Hunt, E. Howard 1918-2007 (John Baxter, Gordon Davis, Robert Dietrich, P.S. Donoghue, Everette Howard Hunt, Jr., Howard Hunt, David St. John)

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Hunt, E. Howard 1918-2007 (John Baxter, Gordon Davis, Robert Dietrich, P.S. Donoghue, Everette Howard Hunt, Jr., Howard Hunt, David St. John)

OBITUARY NOTICE—

See index for CA sketch: Born October 9, 1918, in Hamburg, NY; died of pneumonia, January 23, 2007, in Miami, FL. Spy and author. Hunt was a disgraced CIA agent who had organized the infamous Watergate break-in and had also been involved in the disastrous Bay of Pigs invasion of Cuba; however, he was also an accomplished novelist. A 1940 graduate of Brown University, he joined the U.S. Naval Reserve that year and was later a lieutenant in the U.S. Army Air Forces during World War II. An intelligence officer in China, after the war Hunt was a Marshall Plan spokesman. Interestingly, his early success was in writing. A correspondent for Life magazine in 1943, he was the author of numerous thrillers and spy novels under his own and various pen names, beginning with 1942's East of Farewell. He also worked briefly as a screenwriter for Warner Bros. Hunt, however, envisioned for himself a thrilling life as an American spy. Toward that end, he joined the CIA in 1949. The spy organization was still recently formed at the time, and Hunt was given assignments that were beyond his expertise. He was told to train recruits in the areas of psychological and political warfare, for example, and in 1950 he was put in charge of the Mexico City station. Here, Hunt met lifelong friend—and later conservative writer—William F. Buckley, Jr., who would be godfather to his children. In 1954, Hunt orchestrated his first important operation: the overthrow of Guatemalan President Jacobo Arbenz. While Arbenz was indeed removed from power, the CIA's meddling resulted in forty years of military violence in the country. After his work in Central America, Hunt was an agent in Japan and Uruguay. His career remained unspectacular until 1961, when he was instructed to lead efforts to set up a provisional government in Cuba after the predicted overthrow of Fidel Castro with the Bay of Pigs invasion. The invasion was a total fiasco, and the small force of U.S. troops were easily routed by the Cuban army. After the Bay of Pigs, Hunt's career went nowhere. He worked in propaganda until leaving the CIA in 1970 and joining a Washington, DC, public relations firm. Then, a fellow Brown University alumnus, Charles W. Colson, contacted Hunt. Colson was special counsel to President Nixon and he sought out Hunt to lead various secret operations. One of Hunt's first assignments was to discredit Daniel J. Ellsberg. Ellsberg, a former national-security aide, had leaked the Pentagon Papers concerning the federal government's unsavory activities in Vietnam. Hunt tried to put pressure on Ellsberg by breaking into his psychiatrist's office to look for incriminating evidence. The break-in was discovered later, and the original charges against Ellsberg for leaking classified information were dropped. Oddly, despite a less-than-impressive record, it was Hunt who was put in charge of the break-in at Watergate, where Nixon wished to bug the phone lines of the Democratic National Committee's headquarters. The first bugging mission failed to put in the phone taps correctly, and on the second attempt the spies were discovered. When the scandal broke and charges were brought against him, Hunt was shocked and disillusioned by the lack of support he got from the White House. After Nixon resigned in 1974, Hunt was left to languish in prison. He had already lost his wife to a plane crash in 1972, and his misery was compounded by the million dollars in legal fees he owed for his defense. Released from jail in 1978, he moved to Miami and remarried. Except for his years in jail, Hunt had, remarkably, continued to produce a steady stream of novels—over sixty in all. Among his many titles are Bimini Run (1949), Give Us This Day (1973), The Kremlin Conspiracy (1985), Body Count (1992), and Dragon Teeth (1997). His last book was a memoir, American Spy: My Secret History in the C.I.A., Watergate and Beyond, written with Greg Aunapu and scheduled to be published posthumously.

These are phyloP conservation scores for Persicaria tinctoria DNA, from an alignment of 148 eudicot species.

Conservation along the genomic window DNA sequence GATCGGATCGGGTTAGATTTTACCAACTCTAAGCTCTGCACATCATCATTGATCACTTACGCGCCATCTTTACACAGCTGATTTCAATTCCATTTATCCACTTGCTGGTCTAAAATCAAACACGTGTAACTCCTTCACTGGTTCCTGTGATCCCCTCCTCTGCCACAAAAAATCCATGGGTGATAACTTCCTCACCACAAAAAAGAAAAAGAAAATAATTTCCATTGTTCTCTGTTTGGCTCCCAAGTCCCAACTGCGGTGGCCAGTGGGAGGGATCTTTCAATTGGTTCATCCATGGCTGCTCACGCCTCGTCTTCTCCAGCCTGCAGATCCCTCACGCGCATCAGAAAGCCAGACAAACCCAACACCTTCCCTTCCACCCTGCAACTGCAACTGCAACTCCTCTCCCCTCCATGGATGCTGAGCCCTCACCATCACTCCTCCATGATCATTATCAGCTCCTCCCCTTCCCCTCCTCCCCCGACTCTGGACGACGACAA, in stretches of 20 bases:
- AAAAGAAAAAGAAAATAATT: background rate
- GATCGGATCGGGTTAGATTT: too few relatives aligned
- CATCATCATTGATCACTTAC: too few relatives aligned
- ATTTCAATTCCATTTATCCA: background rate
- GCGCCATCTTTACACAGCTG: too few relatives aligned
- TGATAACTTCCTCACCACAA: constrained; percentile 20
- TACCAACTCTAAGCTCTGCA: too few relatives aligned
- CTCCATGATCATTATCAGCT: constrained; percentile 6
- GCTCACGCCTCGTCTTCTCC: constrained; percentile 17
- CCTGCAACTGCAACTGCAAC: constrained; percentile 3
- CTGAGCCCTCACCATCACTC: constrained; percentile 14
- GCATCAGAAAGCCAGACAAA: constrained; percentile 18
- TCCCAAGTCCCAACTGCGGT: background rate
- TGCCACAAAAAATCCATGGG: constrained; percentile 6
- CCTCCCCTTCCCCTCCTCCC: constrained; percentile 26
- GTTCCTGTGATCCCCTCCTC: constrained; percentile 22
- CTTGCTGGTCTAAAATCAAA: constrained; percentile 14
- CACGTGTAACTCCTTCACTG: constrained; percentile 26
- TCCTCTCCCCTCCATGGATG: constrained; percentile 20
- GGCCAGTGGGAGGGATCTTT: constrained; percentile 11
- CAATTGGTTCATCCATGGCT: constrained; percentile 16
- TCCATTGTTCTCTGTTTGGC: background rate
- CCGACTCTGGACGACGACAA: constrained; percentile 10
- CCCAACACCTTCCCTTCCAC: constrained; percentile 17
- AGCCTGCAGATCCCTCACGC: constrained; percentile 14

OBITUARIES AND OTHER SOURCES:

PERIODICALS

Chicago Tribune, January 24, 2007, Section 2, p. 13.

New York Times, January 24, 2007, p. C13.

Times (London, England), January 25, 2007, p. 61.

Washington Post, January 24, 2007, pp. A1, A24.

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Hunt, E. Howard 1918-2007 (John Baxter, Gordon Davis, Robert Dietrich, P.S. Donoghue, Everette Howard Hunt, Jr., Howard Hunt, David St. John)

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